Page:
17. #67
    Join Date
    Nov 2019
    Posts
    13
    Quote Originally Posted by Jongle View Post
    Spoke too soon. Water started leaking through the membrane on the seat and thighs halfway into a storm day at Whistler. As much as I like other aspects of these bibs, that's a dealbreaker, so will try to return them.
    Any idea how they failed? Does anything look wrong with the fabric? I was thinking that something like futurelight would be perfect for bibs or pants for touring/alpinism. Currently rocking stingers and I don't mind the fit. I would rather have a super breathable waterproof layer for the pants than the jacket because pants are much harder to take on/off or adjust breathability/wind resistance with zippers etc., and my pants actually come into contact with snow more than my top does. A breathable, completely waterproof but wind-permeable jacket isn't very useful for me, but bibs would be.

  18. #68
    Join Date
    Aug 2018
    Posts
    65
    Quote Originally Posted by Lind3n View Post
    Any idea how they failed? Does anything look wrong with the fabric? I was thinking that something like futurelight would be perfect for bibs or pants for touring/alpinism. Currently rocking stingers and I don't mind the fit. I would rather have a super breathable waterproof layer for the pants than the jacket because pants are much harder to take on/off or adjust breathability/wind resistance with zippers etc., and my pants actually come into contact with snow more than my top does. A breathable, completely waterproof but wind-permeable jacket isn't very useful for me, but bibs would be.
    Nothing is visibly wrong with the fabric and it didn't look like the water leaked through the seams. I think the face fabric just got saturated with water, which then started leaking through the membrane. I agree with your thinking on the the value of waterproof and highly breathable bibs, but unfortunately (based on my limited experience) FutureLight may not be the answer, at least not in a PNW climate.

    EDIT: confirmed the above by saturating the face fabric with water and then pressing a dry paper towel against the interior fabric. The paper towel got wet.
    Last edited by Jongle; 01-01-2020 at 06:29 PM.

  19. #69
    Join Date
    Sep 2014
    Posts
    1,876
    Quote Originally Posted by Jongle View Post
    Nothing is visibly wrong with the fabric and it didn't look like the water leaked through the seams. I think the face fabric just got saturated with water, which then started leaking through the membrane. I agree with your thinking on the the value of waterproof and highly breathable bibs, but unfortunately (based on my limited experience) FutureLight may not be the answer, at least not in a PNW climate.

    EDIT: confirmed the above by saturating the face fabric with water and then pressing a dry paper towel against the interior fabric. The paper towel got wet.
    Can't recall accurately...but in a description of the fabric in a Blister podcast, I think it was stated there were different weights of fabric with differences in the waterproof/breathable ratio...i.e. heavier weight = more waterproof/less breathable...any clue what version your pants fabric is? In any case, dissappointing news. Also a pnw'er and was hoping that Futurelight would be a viable option to good old Goretex.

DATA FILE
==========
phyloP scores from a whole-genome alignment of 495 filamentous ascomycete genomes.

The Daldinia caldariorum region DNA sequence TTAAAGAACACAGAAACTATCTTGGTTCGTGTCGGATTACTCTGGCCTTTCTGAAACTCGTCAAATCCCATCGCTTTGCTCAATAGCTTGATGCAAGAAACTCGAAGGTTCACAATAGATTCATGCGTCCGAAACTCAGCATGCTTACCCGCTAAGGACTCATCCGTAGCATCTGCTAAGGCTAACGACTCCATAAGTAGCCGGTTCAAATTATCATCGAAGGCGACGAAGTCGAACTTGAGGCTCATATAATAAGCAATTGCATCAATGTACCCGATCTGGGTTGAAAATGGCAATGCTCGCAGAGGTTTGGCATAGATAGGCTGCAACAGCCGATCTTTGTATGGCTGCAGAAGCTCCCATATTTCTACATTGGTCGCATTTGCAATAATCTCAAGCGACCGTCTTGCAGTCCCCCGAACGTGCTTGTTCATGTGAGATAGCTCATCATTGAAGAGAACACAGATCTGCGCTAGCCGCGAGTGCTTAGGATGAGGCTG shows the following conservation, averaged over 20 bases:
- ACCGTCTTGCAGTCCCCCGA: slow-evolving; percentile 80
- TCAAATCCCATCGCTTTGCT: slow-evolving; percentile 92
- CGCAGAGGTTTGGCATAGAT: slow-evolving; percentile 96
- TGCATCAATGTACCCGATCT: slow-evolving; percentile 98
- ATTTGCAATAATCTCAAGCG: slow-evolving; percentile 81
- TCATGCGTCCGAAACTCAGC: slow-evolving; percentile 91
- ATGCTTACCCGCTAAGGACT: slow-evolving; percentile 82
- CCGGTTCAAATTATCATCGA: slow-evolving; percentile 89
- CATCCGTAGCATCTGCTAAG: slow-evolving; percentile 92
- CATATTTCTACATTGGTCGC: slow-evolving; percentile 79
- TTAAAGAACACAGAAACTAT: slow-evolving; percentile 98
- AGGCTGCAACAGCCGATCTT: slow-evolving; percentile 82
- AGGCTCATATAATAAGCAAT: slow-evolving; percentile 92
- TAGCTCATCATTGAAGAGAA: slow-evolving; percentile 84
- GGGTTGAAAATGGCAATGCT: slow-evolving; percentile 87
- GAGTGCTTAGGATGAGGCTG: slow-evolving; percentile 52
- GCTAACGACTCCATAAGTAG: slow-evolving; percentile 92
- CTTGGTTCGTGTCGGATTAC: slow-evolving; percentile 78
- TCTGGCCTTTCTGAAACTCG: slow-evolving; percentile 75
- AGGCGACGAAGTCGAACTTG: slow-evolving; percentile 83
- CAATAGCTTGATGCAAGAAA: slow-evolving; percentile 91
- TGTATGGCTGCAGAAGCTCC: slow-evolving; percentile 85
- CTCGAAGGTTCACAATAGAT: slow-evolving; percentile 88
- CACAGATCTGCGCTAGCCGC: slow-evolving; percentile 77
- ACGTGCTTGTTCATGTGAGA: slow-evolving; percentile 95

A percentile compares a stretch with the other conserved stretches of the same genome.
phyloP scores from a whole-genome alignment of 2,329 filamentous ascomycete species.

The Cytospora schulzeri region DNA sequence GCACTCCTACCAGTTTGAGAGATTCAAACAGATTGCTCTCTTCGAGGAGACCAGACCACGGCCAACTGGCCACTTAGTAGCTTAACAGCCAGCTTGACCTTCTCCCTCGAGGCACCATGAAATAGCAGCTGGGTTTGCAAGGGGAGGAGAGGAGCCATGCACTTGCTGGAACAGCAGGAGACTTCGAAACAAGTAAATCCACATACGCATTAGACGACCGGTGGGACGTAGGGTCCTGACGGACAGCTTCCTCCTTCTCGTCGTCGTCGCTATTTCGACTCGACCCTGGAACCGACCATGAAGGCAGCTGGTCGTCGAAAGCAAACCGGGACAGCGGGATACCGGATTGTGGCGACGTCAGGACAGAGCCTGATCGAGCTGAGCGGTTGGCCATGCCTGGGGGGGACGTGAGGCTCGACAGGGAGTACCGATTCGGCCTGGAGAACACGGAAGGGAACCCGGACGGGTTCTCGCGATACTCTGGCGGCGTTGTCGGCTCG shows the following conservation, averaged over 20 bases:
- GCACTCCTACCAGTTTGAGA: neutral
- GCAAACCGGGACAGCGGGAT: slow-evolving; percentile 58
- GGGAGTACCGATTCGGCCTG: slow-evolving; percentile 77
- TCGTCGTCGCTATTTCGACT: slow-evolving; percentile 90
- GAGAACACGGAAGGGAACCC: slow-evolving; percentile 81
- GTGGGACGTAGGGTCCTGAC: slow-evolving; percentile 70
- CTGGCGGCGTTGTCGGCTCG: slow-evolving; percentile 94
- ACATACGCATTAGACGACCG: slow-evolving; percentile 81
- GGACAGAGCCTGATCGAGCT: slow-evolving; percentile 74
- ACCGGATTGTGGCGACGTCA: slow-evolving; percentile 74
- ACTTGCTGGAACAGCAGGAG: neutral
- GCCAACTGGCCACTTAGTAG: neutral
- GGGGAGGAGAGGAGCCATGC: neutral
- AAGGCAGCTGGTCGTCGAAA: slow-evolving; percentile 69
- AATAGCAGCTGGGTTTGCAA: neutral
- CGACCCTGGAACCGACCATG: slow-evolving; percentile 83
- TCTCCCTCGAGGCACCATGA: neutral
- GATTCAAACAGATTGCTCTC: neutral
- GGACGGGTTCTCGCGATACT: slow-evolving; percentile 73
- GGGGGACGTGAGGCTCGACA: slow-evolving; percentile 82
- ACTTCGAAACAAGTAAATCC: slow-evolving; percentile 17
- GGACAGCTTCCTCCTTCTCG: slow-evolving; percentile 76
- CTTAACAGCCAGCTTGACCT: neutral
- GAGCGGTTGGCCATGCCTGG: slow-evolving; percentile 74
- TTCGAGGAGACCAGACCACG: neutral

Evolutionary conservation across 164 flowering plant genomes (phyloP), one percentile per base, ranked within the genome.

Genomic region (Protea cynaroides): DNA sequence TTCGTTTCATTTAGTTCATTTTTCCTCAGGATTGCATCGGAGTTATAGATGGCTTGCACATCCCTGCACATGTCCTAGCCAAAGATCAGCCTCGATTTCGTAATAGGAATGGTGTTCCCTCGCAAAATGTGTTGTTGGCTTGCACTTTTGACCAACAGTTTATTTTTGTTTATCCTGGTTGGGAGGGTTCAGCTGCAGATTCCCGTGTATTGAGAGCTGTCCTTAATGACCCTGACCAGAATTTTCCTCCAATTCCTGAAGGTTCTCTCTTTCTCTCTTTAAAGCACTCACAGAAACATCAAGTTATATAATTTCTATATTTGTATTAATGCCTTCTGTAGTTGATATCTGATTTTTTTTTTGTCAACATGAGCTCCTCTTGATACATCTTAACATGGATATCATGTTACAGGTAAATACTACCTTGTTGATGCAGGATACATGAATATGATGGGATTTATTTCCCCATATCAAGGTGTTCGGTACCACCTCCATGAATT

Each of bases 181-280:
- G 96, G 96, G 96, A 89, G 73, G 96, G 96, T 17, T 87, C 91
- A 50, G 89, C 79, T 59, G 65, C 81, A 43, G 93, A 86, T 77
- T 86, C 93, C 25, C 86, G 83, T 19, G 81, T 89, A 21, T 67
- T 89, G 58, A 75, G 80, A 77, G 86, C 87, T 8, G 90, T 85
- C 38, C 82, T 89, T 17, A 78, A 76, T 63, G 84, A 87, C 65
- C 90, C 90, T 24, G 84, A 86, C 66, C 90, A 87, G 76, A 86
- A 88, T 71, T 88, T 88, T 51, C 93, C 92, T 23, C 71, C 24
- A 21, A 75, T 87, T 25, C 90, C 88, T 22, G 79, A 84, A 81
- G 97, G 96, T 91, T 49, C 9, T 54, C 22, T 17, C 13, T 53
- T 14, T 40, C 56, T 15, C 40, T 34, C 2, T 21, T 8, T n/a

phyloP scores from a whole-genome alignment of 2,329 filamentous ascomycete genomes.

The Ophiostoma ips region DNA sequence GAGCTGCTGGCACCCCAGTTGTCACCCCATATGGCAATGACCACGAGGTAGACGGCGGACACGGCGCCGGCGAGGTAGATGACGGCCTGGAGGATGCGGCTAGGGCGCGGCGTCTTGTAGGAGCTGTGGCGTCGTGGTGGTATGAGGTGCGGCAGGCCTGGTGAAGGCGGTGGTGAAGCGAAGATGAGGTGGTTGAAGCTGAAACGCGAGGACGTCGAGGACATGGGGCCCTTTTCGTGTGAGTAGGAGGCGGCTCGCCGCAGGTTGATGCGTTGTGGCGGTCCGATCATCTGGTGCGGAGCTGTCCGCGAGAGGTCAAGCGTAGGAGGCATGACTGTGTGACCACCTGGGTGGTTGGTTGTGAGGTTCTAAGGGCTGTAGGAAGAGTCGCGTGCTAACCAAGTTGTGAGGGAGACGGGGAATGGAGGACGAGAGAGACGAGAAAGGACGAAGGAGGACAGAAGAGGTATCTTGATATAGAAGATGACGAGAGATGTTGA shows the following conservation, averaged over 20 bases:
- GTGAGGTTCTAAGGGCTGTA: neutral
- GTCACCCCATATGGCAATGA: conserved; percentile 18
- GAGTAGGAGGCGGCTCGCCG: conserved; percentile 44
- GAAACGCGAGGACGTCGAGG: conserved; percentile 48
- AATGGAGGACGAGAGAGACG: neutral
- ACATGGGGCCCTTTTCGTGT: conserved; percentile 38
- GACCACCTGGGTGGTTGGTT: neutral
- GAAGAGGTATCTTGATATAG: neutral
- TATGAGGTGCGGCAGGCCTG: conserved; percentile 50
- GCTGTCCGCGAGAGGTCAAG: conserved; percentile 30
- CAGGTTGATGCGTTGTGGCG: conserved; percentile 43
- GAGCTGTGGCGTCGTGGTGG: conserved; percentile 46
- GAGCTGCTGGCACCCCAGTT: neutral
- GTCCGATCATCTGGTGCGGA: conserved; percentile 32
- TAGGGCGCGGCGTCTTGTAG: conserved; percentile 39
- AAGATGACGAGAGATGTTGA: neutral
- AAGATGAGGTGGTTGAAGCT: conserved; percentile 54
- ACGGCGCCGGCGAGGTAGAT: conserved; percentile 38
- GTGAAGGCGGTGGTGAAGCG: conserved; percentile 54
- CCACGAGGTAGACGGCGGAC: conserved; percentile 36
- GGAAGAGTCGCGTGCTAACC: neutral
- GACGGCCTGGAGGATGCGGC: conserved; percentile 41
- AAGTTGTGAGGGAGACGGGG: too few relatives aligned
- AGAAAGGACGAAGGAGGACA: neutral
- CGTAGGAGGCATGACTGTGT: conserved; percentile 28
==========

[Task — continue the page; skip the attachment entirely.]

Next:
Master of mediocrity.

  20. #70
    Join Date
    Aug 2018
    Posts
    65
    Quote Originally Posted by swissiphic View Post
    Can't recall accurately...but in a description of the fabric in a Blister podcast, I think it was stated there were different weights of fabric with differences in the waterproof/breathable ratio...i.e. heavier weight = more waterproof/less breathable...any clue what version your pants fabric is? In any case, dissappointing news. Also a pnw'er and was hoping that Futurelight would be a viable option to good old Goretex.
    According to the North Face website the lower body is made from ''75D X 75D 162 G/M˛ FUTURELIGHT 3L, 100% Polyester With Brushed Tricot Backer And DWR Finish'. I'm not sure where that fits within the full range of different Futurelight weights.

  21. #71
    Join Date
    Dec 2019
    Posts
    7
    very satisfied with my bib (Cad model) with FutureLight.
    If i have to put fingers on a cons, i can say the wind is not rejected as my Haglofs GoreTex pant.

  22. #72
    Join Date
    Oct 2014
    Posts
    1,340
    this thread reads like a TNF ad

    we got a TLDR yet on the stuff?
    side hustle: datingbot.io

  23. #73
    Join Date
    Sep 2005
    Location
    Wasatch Back: 7000'
    Posts
    9,621
    To me, it seems like everyone is trying to re-invent the wheel. Simply stated, there are no better shells than the Alpha SV and the Sidewinder AR
    “A society that puts equality before freedom will get neither. A society that puts freedom before equality will get a high degree of both.”
    ― Milton Friedman

  24. #74
    Join Date
    Aug 2018
    Posts
    65
    Quote Originally Posted by margotron View Post
    this thread reads like a TNF ad

    we got a TLDR yet on the stuff?
    TLDR based on ~10-15 days in the A-CAD bib: the fabric is soft, burly and breathable but not waterproof enough to hold up in a PNW storm.
    Last edited by Jongle; 01-02-2020 at 12:59 PM.

  25. #75
    Join Date
    Dec 2005
    Posts
    400
    your just riding chairs right? if i was riding wet pnw chairs id have something waterproof on my butt. who needs expensive “waterproof” and extra extra breathable to sit their ass on a chair?